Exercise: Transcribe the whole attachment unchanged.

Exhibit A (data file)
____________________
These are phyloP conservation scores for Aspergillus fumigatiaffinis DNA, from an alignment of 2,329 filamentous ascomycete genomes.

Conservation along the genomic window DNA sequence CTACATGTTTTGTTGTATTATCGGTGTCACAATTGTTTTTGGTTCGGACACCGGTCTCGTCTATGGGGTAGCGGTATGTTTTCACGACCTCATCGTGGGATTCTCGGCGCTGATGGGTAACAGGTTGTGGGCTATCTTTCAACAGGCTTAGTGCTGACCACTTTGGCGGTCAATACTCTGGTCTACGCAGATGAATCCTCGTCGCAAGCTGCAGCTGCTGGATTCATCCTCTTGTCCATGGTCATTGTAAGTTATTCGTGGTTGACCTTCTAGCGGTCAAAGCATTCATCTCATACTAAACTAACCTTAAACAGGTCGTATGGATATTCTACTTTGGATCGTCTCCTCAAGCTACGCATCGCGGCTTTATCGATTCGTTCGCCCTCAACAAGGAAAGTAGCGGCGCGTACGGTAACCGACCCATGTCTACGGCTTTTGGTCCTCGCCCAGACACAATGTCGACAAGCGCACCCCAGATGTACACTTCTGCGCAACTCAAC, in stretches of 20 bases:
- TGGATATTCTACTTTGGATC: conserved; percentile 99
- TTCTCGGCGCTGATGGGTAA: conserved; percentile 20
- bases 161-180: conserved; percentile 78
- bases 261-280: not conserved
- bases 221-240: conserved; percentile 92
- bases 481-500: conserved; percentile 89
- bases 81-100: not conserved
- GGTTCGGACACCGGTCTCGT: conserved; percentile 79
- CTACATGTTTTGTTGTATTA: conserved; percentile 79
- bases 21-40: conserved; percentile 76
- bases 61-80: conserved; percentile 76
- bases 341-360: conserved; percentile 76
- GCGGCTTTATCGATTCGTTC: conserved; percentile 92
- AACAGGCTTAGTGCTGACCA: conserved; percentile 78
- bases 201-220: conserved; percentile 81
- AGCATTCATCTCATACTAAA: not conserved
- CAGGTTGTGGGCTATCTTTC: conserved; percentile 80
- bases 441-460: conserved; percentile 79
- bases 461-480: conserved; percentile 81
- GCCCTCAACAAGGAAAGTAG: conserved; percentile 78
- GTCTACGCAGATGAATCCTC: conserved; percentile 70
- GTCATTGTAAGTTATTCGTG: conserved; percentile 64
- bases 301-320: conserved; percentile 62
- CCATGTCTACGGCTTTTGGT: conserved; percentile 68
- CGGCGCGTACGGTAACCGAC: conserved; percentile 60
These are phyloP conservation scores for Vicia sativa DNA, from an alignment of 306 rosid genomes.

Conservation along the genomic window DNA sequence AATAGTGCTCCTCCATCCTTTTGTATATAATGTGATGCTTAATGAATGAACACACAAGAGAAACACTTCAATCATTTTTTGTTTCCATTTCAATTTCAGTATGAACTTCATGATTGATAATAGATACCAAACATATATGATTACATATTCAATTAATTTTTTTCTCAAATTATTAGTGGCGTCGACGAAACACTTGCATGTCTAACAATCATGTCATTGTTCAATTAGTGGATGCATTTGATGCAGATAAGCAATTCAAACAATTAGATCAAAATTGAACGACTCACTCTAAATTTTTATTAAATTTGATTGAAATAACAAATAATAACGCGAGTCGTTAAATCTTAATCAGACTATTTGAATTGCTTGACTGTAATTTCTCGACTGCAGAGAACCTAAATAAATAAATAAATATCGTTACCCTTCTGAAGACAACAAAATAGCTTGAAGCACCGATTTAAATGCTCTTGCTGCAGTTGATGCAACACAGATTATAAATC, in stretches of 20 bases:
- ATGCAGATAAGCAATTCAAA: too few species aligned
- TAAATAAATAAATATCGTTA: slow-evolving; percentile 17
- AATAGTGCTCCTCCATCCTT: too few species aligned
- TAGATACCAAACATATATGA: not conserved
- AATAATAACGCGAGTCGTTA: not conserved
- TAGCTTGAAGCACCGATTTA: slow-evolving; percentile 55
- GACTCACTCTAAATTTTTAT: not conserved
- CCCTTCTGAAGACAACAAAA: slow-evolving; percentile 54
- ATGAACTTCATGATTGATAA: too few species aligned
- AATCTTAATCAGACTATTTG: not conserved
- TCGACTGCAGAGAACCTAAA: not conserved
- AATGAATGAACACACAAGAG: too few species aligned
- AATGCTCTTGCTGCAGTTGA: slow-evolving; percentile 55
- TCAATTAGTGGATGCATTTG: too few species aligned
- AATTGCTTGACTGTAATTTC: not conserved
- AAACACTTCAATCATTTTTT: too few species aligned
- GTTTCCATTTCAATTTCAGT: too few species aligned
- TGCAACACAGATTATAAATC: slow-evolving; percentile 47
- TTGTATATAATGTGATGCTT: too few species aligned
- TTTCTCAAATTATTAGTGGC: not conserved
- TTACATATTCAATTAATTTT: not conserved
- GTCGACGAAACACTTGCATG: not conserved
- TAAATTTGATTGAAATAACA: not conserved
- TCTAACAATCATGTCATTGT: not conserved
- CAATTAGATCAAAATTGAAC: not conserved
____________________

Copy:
These are phyloP conservation scores for Aspergillus fumigatiaffinis DNA, from an alignment of 2,329 filamentous ascomycete genomes.

Conservation along the genomic window DNA sequence CTACATGTTTTGTTGTATTATCGGTGTCACAATTGTTTTTGGTTCGGACACCGGTCTCGTCTATGGGGTAGCGGTATGTTTTCACGACCTCATCGTGGGATTCTCGGCGCTGATGGGTAACAGGTTGTGGGCTATCTTTCAACAGGCTTAGTGCTGACCACTTTGGCGGTCAATACTCTGGTCTACGCAGATGAATCCTCGTCGCAAGCTGCAGCTGCTGGATTCATCCTCTTGTCCATGGTCATTGTAAGTTATTCGTGGTTGACCTTCTAGCGGTCAAAGCATTCATCTCATACTAAACTAACCTTAAACAGGTCGTATGGATATTCTACTTTGGATCGTCTCCTCAAGCTACGCATCGCGGCTTTATCGATTCGTTCGCCCTCAACAAGGAAAGTAGCGGCGCGTACGGTAACCGACCCATGTCTACGGCTTTTGGTCCTCGCCCAGACACAATGTCGACAAGCGCACCCCAGATGTACACTTCTGCGCAACTCAAC, in stretches of 20 bases:
- TGGATATTCTACTTTGGATC: conserved; percentile 99
- TTCTCGGCGCTGATGGGTAA: conserved; percentile 20
- bases 161-180: conserved; percentile 78
- bases 261-280: not conserved
- bases 221-240: conserved; percentile 92
- bases 481-500: conserved; percentile 89
- bases 81-100: not conserved
- GGTTCGGACACCGGTCTCGT: conserved; percentile 79
- CTACATGTTTTGTTGTATTA: conserved; percentile 79
- bases 21-40: conserved; percentile 76
- bases 61-80: conserved; percentile 76
- bases 341-360: conserved; percentile 76
- GCGGCTTTATCGATTCGTTC: conserved; percentile 92
- AACAGGCTTAGTGCTGACCA: conserved; percentile 78
- bases 201-220: conserved; percentile 81
- AGCATTCATCTCATACTAAA: not conserved
- CAGGTTGTGGGCTATCTTTC: conserved; percentile 80
- bases 441-460: conserved; percentile 79
- bases 461-480: conserved; percentile 81
- GCCCTCAACAAGGAAAGTAG: conserved; percentile 78
- GTCTACGCAGATGAATCCTC: conserved; percentile 70
- GTCATTGTAAGTTATTCGTG: conserved; percentile 64
- bases 301-320: conserved; percentile 62
- CCATGTCTACGGCTTTTGGT: conserved; percentile 68
- CGGCGCGTACGGTAACCGAC: conserved; percentile 60
These are phyloP conservation scores for Vicia sativa DNA, from an alignment of 306 rosid genomes.

Conservation along the genomic window DNA sequence AATAGTGCTCCTCCATCCTTTTGTATATAATGTGATGCTTAATGAATGAACACACAAGAGAAACACTTCAATCATTTTTTGTTTCCATTTCAATTTCAGTATGAACTTCATGATTGATAATAGATACCAAACATATATGATTACATATTCAATTAATTTTTTTCTCAAATTATTAGTGGCGTCGACGAAACACTTGCATGTCTAACAATCATGTCATTGTTCAATTAGTGGATGCATTTGATGCAGATAAGCAATTCAAACAATTAGATCAAAATTGAACGACTCACTCTAAATTTTTATTAAATTTGATTGAAATAACAAATAATAACGCGAGTCGTTAAATCTTAATCAGACTATTTGAATTGCTTGACTGTAATTTCTCGACTGCAGAGAACCTAAATAAATAAATAAATATCGTTACCCTTCTGAAGACAACAAAATAGCTTGAAGCACCGATTTAAATGCTCTTGCTGCAGTTGATGCAACACAGATTATAAATC, in stretches of 20 bases:
- ATGCAGATAAGCAATTCAAA: too few species aligned
- TAAATAAATAAATATCGTTA: slow-evolving; percentile 17
- AATAGTGCTCCTCCATCCTT: too few species aligned
- TAGATACCAAACATATATGA: not conserved
- AATAATAACGCGAGTCGTTA: not conserved
- TAGCTTGAAGCACCGATTTA: slow-evolving; percentile 55
- GACTCACTCTAAATTTTTAT: not conserved
- CCCTTCTGAAGACAACAAAA: slow-evolving; percentile 54
- ATGAACTTCATGATTGATAA: too few species aligned
- AATCTTAATCAGACTATTTG: not conserved
- TCGACTGCAGAGAACCTAAA: not conserved
- AATGAATGAACACACAAGAG: too few species aligned
- AATGCTCTTGCTGCAGTTGA: slow-evolving; percentile 55
- TCAATTAGTGGATGCATTTG: too few species aligned
- AATTGCTTGACTGTAATTTC: not conserved
- AAACACTTCAATCATTTTTT: too few species aligned
- GTTTCCATTTCAATTTCAGT: too few species aligned
- TGCAACACAGATTATAAATC: slow-evolving; percentile 47
- TTGTATATAATGTGATGCTT: too few species aligned
- TTTCTCAAATTATTAGTGGC: not conserved
- TTACATATTCAATTAATTTT: not conserved
- GTCGACGAAACACTTGCATG: not conserved
- TAAATTTGATTGAAATAACA: not conserved
- TCTAACAATCATGTCATTGT: not conserved
- CAATTAGATCAAAATTGAAC: not conserved